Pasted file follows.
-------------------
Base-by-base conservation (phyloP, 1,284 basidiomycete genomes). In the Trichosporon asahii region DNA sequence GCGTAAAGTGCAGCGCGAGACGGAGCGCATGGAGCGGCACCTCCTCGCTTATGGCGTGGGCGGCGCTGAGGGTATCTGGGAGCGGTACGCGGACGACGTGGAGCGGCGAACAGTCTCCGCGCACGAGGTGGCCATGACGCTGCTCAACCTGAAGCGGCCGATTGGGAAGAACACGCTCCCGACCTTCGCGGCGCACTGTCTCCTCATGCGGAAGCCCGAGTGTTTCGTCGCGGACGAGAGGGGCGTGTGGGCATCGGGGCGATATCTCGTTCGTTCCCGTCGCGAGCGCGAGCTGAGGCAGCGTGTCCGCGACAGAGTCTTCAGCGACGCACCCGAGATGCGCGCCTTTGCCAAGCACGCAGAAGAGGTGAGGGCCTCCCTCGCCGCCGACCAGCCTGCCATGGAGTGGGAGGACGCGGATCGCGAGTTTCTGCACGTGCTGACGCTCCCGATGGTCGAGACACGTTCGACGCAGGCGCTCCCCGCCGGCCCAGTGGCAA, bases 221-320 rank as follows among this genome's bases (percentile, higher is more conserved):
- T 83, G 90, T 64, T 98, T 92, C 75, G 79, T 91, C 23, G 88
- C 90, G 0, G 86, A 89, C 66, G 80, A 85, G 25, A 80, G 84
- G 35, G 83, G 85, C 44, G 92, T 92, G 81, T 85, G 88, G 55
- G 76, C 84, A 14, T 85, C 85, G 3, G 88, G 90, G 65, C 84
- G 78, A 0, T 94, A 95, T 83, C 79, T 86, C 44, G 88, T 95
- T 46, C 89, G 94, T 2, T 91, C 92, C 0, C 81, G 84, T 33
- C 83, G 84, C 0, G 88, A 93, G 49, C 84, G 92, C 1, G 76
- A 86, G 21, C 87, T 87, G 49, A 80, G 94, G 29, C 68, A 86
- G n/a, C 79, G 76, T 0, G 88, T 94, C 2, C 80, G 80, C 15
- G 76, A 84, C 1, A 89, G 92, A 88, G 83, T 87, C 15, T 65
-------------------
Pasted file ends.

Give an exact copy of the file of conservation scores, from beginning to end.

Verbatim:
Base-by-base conservation (phyloP, 1,284 basidiomycete genomes). In the Trichosporon asahii region DNA sequence GCGTAAAGTGCAGCGCGAGACGGAGCGCATGGAGCGGCACCTCCTCGCTTATGGCGTGGGCGGCGCTGAGGGTATCTGGGAGCGGTACGCGGACGACGTGGAGCGGCGAACAGTCTCCGCGCACGAGGTGGCCATGACGCTGCTCAACCTGAAGCGGCCGATTGGGAAGAACACGCTCCCGACCTTCGCGGCGCACTGTCTCCTCATGCGGAAGCCCGAGTGTTTCGTCGCGGACGAGAGGGGCGTGTGGGCATCGGGGCGATATCTCGTTCGTTCCCGTCGCGAGCGCGAGCTGAGGCAGCGTGTCCGCGACAGAGTCTTCAGCGACGCACCCGAGATGCGCGCCTTTGCCAAGCACGCAGAAGAGGTGAGGGCCTCCCTCGCCGCCGACCAGCCTGCCATGGAGTGGGAGGACGCGGATCGCGAGTTTCTGCACGTGCTGACGCTCCCGATGGTCGAGACACGTTCGACGCAGGCGCTCCCCGCCGGCCCAGTGGCAA, bases 221-320 rank as follows among this genome's bases (percentile, higher is more conserved):
- T 83, G 90, T 64, T 98, T 92, C 75, G 79, T 91, C 23, G 88
- C 90, G 0, G 86, A 89, C 66, G 80, A 85, G 25, A 80, G 84
- G 35, G 83, G 85, C 44, G 92, T 92, G 81, T 85, G 88, G 55
- G 76, C 84, A 14, T 85, C 85, G 3, G 88, G 90, G 65, C 84
- G 78, A 0, T 94, A 95, T 83, C 79, T 86, C 44, G 88, T 95
- T 46, C 89, G 94, T 2, T 91, C 92, C 0, C 81, G 84, T 33
- C 83, G 84, C 0, G 88, A 93, G 49, C 84, G 92, C 1, G 76
- A 86, G 21, C 87, T 87, G 49, A 80, G 94, G 29, C 68, A 86
- G n/a, C 79, G 76, T 0, G 88, T 94, C 2, C 80, G 80, C 15
- G 76, A 84, C 1, A 89, G 92, A 88, G 83, T 87, C 15, T 65